Portland State Magazine Fall 2022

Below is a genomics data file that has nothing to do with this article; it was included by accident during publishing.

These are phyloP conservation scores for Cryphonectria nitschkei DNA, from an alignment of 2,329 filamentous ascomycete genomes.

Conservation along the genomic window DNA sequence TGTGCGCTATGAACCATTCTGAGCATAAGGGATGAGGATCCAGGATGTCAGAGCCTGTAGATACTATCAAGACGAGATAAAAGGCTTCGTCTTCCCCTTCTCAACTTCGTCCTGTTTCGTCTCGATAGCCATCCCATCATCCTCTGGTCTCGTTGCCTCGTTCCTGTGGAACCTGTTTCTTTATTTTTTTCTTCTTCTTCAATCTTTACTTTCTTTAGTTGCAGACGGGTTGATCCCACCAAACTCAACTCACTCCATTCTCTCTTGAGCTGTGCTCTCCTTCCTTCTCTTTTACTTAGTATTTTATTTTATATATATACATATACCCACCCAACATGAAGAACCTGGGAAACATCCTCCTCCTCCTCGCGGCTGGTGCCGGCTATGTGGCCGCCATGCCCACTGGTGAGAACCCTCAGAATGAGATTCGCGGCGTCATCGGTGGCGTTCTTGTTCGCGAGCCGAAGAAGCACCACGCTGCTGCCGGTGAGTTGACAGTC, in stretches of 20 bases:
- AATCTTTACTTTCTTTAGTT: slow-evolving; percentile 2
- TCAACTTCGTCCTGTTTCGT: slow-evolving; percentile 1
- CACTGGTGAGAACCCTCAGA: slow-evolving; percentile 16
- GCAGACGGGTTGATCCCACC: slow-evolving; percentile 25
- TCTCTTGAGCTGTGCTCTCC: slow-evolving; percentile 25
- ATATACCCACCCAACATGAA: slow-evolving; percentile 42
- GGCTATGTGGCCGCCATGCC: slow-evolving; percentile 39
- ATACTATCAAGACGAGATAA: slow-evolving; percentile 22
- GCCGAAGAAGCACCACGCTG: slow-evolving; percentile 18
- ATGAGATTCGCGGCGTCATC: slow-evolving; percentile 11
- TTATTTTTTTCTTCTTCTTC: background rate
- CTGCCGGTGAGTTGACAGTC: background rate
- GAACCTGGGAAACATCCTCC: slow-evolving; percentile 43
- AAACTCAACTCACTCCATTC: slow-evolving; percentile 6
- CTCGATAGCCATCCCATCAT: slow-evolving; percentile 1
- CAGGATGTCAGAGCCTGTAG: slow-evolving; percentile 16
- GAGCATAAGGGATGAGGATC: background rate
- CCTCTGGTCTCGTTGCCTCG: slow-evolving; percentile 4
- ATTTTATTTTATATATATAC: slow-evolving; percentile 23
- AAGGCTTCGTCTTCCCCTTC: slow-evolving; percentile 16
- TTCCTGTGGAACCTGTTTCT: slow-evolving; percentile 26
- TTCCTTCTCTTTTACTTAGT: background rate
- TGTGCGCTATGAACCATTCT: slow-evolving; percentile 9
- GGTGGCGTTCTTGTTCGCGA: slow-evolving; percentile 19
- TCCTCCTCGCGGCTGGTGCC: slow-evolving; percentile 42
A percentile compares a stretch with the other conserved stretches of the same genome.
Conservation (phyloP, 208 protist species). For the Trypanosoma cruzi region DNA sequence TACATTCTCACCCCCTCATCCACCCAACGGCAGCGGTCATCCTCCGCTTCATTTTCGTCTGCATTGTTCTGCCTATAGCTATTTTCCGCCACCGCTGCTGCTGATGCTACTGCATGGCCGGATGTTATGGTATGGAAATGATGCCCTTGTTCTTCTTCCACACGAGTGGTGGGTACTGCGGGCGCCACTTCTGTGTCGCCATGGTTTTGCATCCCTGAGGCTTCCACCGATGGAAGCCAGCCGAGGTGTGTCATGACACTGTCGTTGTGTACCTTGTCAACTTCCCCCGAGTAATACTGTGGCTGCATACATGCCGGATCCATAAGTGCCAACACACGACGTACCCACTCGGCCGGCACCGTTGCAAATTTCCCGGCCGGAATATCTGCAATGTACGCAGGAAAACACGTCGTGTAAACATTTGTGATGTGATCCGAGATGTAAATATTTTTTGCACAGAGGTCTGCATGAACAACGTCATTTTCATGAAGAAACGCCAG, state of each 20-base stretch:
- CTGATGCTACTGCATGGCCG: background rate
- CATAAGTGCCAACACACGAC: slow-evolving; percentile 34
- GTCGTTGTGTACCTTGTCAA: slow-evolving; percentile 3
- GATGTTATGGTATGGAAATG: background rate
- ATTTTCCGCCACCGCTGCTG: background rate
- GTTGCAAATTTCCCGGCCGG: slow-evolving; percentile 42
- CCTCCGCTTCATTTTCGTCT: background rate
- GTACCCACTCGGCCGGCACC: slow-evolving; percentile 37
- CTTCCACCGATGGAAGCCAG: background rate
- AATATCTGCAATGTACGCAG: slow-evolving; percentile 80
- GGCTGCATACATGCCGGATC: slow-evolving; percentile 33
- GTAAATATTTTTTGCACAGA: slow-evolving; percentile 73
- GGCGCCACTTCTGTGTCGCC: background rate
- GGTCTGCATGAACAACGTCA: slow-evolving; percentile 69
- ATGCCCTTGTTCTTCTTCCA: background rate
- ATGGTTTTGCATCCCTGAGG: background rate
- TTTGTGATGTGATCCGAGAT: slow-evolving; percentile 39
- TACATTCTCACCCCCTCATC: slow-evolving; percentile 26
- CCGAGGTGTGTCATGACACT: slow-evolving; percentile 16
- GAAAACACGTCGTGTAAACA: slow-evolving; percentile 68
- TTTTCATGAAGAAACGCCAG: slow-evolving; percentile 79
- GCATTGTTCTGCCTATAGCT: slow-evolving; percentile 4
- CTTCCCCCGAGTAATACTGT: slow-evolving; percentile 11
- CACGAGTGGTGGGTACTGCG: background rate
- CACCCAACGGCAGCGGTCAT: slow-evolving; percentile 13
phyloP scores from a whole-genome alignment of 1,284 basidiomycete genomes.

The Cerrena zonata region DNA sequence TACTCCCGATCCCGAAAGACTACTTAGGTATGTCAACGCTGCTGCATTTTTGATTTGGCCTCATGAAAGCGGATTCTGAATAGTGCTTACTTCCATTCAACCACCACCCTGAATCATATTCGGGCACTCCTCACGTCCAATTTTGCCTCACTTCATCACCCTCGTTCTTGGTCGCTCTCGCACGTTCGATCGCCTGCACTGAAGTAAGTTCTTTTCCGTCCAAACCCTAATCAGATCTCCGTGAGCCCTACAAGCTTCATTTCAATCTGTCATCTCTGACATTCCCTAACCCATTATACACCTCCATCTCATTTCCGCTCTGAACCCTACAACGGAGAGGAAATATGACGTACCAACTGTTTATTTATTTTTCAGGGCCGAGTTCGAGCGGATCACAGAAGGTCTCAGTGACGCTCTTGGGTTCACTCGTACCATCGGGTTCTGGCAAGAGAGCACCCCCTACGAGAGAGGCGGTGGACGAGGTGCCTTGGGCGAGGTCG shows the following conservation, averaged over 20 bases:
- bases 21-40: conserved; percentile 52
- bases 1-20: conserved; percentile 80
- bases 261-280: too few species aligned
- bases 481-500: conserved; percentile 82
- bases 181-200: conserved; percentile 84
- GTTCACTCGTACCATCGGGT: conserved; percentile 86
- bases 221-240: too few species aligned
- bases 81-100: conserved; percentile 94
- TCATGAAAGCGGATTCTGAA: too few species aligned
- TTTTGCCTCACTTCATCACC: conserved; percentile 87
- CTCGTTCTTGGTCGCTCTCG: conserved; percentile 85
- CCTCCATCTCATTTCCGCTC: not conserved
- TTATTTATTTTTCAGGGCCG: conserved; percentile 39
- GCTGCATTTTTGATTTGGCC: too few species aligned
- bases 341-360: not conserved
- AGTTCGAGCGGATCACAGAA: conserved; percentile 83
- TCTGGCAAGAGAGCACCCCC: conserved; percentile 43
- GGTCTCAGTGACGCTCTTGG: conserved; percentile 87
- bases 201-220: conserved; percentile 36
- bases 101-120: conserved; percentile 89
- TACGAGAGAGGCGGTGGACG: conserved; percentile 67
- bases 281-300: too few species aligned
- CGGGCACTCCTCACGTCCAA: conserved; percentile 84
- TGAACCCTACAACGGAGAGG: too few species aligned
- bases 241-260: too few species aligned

(RE)BUILDING A BETTER BURNSIDE Multnomah County plans to rebuild the Burnside Bridge beginning in 2025 so that it can serve as a lifeline through the city following the Big One. RETROFITTING BRIDGES Replacing bridges is expensive and time consuming. Another option is to retrofit them. Dusicka designed and tested a brace that can strengthen existing bridges. ODOT has already installed the braces on a bridge along Interstate 5. REPAIRING BROKEN BRIDGES For bridges that do fail, getting them repaired quickly is essential. The iSTAR lab has developed—and tested—a method for rapidly repairing damaged concrete bridge columns by wrapping them with a steel jacket and then anchoring them to the foundation with energy-dissipating, replaceable fuses (shown right). Advantages of this method: the steel jackets could be manufactured ahead of time and the fuses help the columns withstand aftershocks, which could continue to shake Portland for months—or even years—following a 9.0 earthquake. WHAT CAN WE DO? There are three options when it comes to preparing bridges for large-magnitude earthquakes: rebuild, retrofit, repair. SEEING SCIENCE: BUILDING BETTER BRIDGES TEXT BY SUMMER ALLEN | ILLUSTRATION BY SOFIA ESTRADA FERRY ‘20 With a one-in-three chance that a massive Cascadia subduction zone earthquake— the “Big One”—will happen in the next 50 years, Portland needs to be prepared for its effects on our iconic bridges. Peter Dusicka is on the case. A professor of civil and environmental engineering in the Maseeh College of Engineering and Computer Science, Dusicka runs PSU’s infrastructure Testing and Applied Research (iSTAR) Laboratory, which is equipped with a large shake table that simulates earthquakes. In the iSTAR lab, Dusicka and other researchers are engineering ways to make bridges, buildings, and other structures more resilient when the Big One comes to town. WHY ARE PORTLAND BRIDGES IN DANGER? Many bridges built prior to the 1970s used an “elastic design” philosophy in which a structure can be deformed by a heavy load—such as an earthquake—and then return to its original shape. However, these bridges were designed before scientists realized the potential size of a Cascadia quake. “If you underestimate the demand of an earthquake, then there is potentially a catastrophic consequence—something we call ‘brittle failure,’” says Dusicka. WHICH BRIDGES ARE IN DANGER? The Oregon Department of Transportation (ODOT) estimates 60% of Oregon’s critical bridges may be unusable following a large-magnitude earthquake. This includes most of Portland’s famous bridges. And if our bridges fail, it will be hard for Portland to recover from the quake. “Anything from food to fuel needs to make its way across this river,” says Dusicka. “And it’s not just the river. There’s a whole bunch of bridges that people don’t see that are the workhorses of the transportation network.” 14 // PORTLAND STATE MAGAZINE STEEL JACKET DAMAGED COLUMN ENERGY-DISSIPATING FUSES REPAIRED BRIDGE COLUMN